The additives of the invention also find use in filtration applications (e.g. water filters) where it is desirable to produce a NORP (and/or increased pH) in a filtered consumable material. Such applications may be practiced using a filter member that is impregnated with, coated with, or manufactured from, an additive comprising at least one reducing agent and at least one carrier. As used herein, the term “filter member” refers to any filter component that contacts a fluid as the fluid passes through a filter device. Filter members include, but are not limited to, porous bodies (e.g. screens or fibrous packing materials) which permit the fluid to flow through them. Filter members may also include solid components such as rods, discs or beads which may be encased in a filter device. Filter members may comprise the wall(s) of a filter device which contacts the filtered fluid. Filter members may be impregnated with, coated with, and/or manufactured from an additive. For example, a filter member may be manufactured from an additive by pressing a dry additive into the shape and form of the filter member.

In a specific, non-limiting method of the invention, drinking water is filtered using a filter device comprising a filter member comprising an additive of the invention. Such methods generally comprise (1) providing a filtering member that is manufactured from, impregnated with, or coated with, an additive, (2) contacting the filtering member with drinking water under conditions suitable to permit the drinking water to achieve a targeted NORP and/or a desired pH, and (3) collecting the filtered drinking water.

Additives for coating, impregnating or manufacturing a filter member have sufficient solubility (i.e. water solubility) to produce a target NORP and/or desired pH in a consumable material as the consumable material flows through, or over, the additive. The additives for coating, impregnating or manufacturing the filter member may further be encapsulated in a polymeric matrix that, releases the additive over time so that the filtering member may be used multiple times while retaining the ability to produce a target NORP and/or increased alkalinity in subsequent applications. Materials for encapsulating the additives of the invention include any polymeric material that can be cross-linked in-situ. Suitable encapsulating materials include, but are not limited to alginates, xantham gum, poly-lactic acid, and the like. Suitable compounds for achieving encapsulation include, but are not limited to, those taught by the following documents, the disclosures of which are incorporated by reference in their entirety: U.S. Pat. Nos. 3,375,933, 6,444,316, 6,527,051, and 7,309,429.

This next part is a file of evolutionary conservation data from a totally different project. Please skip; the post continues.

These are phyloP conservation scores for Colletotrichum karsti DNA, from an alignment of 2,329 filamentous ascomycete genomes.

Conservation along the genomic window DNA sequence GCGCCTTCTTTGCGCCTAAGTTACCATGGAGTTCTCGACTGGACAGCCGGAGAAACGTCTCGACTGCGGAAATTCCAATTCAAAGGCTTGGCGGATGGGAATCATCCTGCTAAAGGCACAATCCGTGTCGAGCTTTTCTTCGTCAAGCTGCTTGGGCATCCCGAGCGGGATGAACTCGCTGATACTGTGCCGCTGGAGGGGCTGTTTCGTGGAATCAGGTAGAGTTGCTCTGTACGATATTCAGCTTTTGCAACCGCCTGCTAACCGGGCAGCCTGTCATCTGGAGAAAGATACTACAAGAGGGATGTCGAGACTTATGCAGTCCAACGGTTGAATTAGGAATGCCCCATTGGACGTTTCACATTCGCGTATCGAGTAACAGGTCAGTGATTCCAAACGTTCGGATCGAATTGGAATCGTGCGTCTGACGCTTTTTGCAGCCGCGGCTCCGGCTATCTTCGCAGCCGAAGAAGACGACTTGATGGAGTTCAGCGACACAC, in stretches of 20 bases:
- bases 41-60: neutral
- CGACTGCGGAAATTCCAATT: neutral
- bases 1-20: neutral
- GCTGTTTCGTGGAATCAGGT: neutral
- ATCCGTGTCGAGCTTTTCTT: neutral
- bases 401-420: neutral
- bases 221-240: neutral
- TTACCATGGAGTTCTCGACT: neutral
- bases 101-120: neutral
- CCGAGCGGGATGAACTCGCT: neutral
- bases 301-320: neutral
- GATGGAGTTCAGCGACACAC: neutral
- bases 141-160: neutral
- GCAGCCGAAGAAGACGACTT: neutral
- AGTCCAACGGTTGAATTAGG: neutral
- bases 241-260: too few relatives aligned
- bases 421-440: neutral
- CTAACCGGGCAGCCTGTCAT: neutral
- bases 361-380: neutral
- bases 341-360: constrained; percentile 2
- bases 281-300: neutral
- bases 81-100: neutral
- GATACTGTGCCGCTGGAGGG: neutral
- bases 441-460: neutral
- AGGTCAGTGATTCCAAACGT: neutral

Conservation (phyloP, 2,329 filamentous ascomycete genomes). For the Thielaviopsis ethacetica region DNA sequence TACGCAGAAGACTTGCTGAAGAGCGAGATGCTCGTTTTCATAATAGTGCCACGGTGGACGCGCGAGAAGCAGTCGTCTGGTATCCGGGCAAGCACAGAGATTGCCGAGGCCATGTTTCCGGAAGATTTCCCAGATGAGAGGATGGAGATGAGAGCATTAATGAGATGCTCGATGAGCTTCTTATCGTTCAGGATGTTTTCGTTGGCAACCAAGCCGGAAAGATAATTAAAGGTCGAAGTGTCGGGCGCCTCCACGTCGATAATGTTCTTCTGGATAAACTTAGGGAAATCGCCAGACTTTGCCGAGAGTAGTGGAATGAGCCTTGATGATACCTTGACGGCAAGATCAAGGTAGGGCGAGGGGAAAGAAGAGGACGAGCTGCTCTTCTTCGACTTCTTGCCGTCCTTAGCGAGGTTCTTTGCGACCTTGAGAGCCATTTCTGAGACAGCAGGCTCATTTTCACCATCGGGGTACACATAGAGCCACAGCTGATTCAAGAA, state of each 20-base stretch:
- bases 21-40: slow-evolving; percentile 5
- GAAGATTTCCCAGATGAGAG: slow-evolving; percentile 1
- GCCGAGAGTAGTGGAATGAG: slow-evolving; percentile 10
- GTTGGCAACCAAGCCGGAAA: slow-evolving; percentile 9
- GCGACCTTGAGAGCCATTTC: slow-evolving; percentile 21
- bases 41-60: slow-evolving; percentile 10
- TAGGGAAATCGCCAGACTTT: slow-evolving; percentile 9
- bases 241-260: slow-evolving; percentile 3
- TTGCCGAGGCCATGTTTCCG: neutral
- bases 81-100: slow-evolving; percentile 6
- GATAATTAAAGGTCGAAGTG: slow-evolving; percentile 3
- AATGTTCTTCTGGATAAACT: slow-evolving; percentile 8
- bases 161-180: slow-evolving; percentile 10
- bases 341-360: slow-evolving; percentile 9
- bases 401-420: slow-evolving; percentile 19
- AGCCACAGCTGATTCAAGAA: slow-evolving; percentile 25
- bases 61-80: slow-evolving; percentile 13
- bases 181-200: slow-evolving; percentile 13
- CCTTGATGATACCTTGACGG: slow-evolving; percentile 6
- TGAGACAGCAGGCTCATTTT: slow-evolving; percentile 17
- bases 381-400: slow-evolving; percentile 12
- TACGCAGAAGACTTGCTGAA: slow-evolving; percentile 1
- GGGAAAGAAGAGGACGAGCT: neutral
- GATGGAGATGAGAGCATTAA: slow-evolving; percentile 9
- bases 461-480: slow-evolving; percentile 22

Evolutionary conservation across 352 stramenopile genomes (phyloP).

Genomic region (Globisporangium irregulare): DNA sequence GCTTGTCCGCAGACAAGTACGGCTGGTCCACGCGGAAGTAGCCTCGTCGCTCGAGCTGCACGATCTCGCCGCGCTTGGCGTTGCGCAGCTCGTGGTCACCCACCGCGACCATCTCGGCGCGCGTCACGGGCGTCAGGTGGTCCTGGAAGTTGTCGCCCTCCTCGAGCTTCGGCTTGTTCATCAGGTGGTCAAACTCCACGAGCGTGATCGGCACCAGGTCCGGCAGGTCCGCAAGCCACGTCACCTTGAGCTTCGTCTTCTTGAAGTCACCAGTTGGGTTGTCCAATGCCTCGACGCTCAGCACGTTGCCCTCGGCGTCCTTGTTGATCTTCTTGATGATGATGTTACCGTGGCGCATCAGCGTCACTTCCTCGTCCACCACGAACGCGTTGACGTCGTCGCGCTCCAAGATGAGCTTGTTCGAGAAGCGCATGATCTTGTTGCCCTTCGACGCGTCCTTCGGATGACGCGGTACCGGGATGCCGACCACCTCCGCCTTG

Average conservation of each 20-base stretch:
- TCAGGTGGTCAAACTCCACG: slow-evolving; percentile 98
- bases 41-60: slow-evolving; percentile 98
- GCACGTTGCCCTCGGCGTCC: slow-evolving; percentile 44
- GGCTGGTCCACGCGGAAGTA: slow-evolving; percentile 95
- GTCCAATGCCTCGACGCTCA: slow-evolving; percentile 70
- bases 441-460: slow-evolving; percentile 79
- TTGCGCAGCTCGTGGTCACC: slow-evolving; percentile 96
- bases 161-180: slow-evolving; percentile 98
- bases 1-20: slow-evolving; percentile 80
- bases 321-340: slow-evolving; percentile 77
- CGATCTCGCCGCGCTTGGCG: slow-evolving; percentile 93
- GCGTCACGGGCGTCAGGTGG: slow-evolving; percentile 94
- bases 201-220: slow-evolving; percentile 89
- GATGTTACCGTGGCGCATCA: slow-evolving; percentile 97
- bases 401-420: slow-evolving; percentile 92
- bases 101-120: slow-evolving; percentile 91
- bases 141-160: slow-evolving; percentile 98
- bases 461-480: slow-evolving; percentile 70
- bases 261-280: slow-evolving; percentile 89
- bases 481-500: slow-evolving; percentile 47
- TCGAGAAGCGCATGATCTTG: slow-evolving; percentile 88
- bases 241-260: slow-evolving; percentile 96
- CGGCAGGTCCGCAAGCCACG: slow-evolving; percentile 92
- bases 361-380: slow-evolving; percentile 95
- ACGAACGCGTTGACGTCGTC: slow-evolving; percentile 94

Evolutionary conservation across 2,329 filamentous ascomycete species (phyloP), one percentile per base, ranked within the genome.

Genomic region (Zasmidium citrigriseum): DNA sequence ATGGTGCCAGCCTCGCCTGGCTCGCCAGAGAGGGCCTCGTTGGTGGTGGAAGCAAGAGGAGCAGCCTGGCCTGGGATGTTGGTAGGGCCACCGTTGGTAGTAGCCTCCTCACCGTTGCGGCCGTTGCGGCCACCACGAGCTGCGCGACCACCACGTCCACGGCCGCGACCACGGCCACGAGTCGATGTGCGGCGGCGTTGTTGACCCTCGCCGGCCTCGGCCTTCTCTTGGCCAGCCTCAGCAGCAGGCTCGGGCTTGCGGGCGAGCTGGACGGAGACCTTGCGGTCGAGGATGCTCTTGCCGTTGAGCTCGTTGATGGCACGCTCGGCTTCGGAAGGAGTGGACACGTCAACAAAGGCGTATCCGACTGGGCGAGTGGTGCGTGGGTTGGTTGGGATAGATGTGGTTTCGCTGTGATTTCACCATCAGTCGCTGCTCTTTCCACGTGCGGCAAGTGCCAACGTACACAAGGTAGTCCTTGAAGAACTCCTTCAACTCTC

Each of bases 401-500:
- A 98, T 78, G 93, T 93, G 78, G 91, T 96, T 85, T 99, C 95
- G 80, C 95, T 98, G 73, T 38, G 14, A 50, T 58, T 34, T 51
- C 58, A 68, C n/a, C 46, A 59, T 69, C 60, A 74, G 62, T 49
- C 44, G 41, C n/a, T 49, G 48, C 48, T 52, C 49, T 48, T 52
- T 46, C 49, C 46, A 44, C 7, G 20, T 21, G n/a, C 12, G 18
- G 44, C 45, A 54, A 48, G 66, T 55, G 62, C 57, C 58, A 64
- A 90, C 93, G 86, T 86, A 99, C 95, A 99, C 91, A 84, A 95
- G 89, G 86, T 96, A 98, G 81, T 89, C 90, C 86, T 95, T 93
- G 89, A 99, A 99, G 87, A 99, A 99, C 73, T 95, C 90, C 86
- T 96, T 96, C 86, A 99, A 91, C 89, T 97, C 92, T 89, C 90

In aspects of the invention, additives may be used to coat the internal surfaces of drinking and food receptacles such as cups, bottles, glasses, bowls, plates, pots, pans, pitchers and the like. Such receptacles produce a NORP in aqueous consumable materials when such materials are contacted with (i.e. placed in) the receptacles. Suitable formulations for such additive coatings are described above. Such coatings may be for a single use and dissolve quickly, or they may be of a time-release nature to permit the receptacle to produce a NORP over multiple uses.

The additives of the invention may be used in wastewater treatment applications. That is, the additives of the invention may be formulated and used to remove contaminants from wastewater. In general terms, such applications are practiced by providing a volume of wastewater, contacting the wastewater with an amount of additive sufficient to produce a level of NORP suitable for causing oxidized contaminants in the wastewater to become reduced and precipitate, and removing the precipitated particles from the wastewater. Precipitated particles may be removed by any method suitable for separating particles from wastewater such as, for example, sedimentation, filtration, centrifugation and the like. Using additives for wastewater treatment may be used to remove any form of oxidized contaminant from wastewater in applications including, but not limited to, municipal and agricultural wastewater treatment. Wastewater treatment as disclosed herein may be practiced with any additive that causes oxidized contaminants in the wastewater to become reduced and precipitate in a manner that permits the particles to be collected and removed. Suitable NORP values for treating wastewater using the additives of the invention include, but are not limited to, NORP in the range of about −50 and −750 mV

Some non-limiting, exemplary additives for producing a stabilized NORP are shown in the following examples. Also disclosed are the pH and NORP activities of these exemplary formulations. These examples (and their relative reducing potential and pH) are provided for illustration only and do not in any way limit the additives of the invention to any specific formulation or activity. One skilled in the art will appreciate that these formulations may be modified without departing from the spirit of the invention.

Example 1

Amount per Component tablet (mg) % Mg:KHCO3 (1:8) 300.00 60.0% Mannitol 183.50 36.7% PEG 3350 15.00 3.0% Silica 1.50 0.3% Total 500.00 100.0% ORP (for 500 mg tablet/0.5 L water −550 mV pH = 9.8